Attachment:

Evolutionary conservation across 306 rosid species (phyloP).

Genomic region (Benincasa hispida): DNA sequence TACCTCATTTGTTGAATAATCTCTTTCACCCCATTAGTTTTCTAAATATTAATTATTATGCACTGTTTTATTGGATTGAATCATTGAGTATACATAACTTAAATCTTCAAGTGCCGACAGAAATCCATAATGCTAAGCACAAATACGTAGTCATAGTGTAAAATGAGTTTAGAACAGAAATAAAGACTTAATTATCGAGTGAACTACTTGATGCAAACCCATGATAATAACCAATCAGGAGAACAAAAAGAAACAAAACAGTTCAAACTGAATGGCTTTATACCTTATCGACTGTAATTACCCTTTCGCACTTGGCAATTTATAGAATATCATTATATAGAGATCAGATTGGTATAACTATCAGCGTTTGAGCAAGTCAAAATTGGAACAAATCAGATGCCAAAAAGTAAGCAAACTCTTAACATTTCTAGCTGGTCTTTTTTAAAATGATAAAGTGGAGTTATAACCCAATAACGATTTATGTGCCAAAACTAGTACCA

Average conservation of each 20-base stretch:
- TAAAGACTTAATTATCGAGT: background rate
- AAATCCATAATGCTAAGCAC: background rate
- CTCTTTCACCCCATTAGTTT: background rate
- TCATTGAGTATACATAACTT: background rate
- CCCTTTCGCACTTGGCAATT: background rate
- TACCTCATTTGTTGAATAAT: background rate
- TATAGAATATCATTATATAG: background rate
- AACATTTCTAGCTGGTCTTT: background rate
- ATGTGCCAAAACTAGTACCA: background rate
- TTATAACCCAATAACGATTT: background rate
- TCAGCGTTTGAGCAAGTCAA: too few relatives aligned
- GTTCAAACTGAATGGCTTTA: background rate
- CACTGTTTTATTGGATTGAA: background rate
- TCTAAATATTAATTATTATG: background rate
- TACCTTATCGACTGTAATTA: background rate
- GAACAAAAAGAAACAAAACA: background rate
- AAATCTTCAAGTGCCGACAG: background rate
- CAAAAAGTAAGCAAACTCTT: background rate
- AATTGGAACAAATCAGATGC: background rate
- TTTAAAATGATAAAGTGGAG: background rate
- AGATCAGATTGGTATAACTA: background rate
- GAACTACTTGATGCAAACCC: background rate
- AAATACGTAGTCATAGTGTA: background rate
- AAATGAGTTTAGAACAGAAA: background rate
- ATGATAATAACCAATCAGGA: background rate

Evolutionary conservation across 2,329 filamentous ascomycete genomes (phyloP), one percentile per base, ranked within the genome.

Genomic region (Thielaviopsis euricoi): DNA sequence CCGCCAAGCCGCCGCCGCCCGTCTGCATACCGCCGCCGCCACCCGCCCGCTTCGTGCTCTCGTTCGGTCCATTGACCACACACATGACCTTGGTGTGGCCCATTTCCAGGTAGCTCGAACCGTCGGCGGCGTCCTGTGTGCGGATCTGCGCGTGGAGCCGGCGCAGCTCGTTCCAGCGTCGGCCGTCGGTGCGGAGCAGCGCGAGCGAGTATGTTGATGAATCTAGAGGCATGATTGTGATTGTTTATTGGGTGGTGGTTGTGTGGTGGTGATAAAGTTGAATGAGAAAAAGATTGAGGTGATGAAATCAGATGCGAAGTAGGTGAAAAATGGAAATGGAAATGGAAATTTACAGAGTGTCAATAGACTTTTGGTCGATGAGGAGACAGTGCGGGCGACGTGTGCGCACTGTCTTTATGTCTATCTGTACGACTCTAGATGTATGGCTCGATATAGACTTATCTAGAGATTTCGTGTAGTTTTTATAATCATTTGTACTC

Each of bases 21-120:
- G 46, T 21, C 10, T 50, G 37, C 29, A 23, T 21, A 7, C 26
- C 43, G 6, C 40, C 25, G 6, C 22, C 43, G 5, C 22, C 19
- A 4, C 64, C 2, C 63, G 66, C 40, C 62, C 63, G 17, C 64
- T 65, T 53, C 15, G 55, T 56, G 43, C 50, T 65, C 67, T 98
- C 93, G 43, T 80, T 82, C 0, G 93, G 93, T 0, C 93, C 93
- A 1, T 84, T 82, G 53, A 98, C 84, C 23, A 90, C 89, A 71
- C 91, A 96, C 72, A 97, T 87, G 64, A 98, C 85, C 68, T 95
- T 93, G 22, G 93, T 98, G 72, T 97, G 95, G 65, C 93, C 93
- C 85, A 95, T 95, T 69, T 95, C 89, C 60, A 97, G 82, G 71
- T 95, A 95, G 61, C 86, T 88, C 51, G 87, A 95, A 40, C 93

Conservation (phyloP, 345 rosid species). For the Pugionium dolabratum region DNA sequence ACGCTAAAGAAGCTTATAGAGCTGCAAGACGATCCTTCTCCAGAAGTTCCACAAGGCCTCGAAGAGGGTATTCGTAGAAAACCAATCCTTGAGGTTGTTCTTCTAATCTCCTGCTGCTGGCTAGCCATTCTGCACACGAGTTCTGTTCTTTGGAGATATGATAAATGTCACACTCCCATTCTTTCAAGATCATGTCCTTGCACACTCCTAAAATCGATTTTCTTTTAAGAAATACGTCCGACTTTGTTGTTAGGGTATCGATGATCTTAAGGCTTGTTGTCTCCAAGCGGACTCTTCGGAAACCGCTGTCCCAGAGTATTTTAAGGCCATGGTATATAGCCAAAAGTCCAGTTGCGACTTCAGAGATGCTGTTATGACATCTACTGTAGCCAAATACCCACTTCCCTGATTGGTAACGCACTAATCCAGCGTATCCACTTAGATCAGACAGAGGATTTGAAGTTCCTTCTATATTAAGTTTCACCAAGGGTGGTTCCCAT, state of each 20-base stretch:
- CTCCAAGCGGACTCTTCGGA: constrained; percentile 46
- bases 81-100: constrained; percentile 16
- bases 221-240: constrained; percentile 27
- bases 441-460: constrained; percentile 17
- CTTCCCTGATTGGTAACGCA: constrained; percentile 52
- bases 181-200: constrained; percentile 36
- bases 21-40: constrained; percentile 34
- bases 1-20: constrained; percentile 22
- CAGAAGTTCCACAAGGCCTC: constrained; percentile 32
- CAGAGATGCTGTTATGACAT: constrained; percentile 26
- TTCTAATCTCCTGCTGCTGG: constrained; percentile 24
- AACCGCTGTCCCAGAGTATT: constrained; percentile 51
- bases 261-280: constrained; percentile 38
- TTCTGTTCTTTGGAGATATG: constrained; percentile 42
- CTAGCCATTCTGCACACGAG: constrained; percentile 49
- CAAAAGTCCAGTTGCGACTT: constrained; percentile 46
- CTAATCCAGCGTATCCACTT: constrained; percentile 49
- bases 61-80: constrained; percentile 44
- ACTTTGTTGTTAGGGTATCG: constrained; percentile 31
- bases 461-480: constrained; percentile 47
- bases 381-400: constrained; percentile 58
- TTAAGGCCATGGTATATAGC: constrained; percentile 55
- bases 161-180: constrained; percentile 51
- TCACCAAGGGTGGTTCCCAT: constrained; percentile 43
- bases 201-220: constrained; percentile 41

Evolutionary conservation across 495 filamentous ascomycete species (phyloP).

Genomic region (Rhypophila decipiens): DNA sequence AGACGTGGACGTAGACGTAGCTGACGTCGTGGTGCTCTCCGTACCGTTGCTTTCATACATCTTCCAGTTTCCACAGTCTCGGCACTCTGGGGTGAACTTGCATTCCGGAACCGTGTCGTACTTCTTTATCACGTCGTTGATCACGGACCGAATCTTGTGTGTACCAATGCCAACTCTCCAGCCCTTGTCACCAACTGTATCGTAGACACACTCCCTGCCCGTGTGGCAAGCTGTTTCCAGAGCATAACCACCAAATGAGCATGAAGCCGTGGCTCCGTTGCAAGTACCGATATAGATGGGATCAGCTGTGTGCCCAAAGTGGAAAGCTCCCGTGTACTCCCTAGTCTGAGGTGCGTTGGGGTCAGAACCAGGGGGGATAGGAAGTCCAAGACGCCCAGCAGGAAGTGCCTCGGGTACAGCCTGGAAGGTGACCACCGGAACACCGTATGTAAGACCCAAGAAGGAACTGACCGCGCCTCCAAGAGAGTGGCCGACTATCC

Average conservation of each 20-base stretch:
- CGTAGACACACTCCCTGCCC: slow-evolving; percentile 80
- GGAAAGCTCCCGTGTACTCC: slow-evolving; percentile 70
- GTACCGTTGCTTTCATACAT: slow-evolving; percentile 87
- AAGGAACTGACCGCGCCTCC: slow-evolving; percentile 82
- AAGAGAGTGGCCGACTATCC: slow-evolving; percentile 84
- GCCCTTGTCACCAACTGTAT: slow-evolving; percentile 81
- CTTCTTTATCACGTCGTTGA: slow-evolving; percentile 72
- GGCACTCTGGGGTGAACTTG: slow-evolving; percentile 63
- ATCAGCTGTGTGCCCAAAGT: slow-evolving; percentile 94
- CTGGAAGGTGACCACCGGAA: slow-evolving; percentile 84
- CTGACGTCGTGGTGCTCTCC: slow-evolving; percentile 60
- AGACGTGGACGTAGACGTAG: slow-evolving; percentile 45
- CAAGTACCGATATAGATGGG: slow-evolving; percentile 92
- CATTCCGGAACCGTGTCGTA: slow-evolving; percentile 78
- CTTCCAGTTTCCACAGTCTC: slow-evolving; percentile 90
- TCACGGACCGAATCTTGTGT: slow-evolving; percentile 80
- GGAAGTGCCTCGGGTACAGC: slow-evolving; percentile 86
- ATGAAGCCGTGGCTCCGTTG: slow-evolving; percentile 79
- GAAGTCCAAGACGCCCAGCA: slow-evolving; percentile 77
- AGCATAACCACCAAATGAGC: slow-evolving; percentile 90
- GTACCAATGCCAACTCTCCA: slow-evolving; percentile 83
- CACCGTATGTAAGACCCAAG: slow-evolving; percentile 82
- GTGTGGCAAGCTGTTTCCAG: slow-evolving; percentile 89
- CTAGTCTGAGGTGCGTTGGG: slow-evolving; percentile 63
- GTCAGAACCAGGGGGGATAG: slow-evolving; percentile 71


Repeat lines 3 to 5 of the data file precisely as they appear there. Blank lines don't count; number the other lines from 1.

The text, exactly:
Average conservation of each 20-base stretch:
- TAAAGACTTAATTATCGAGT: background rate
- AAATCCATAATGCTAAGCAC: background rate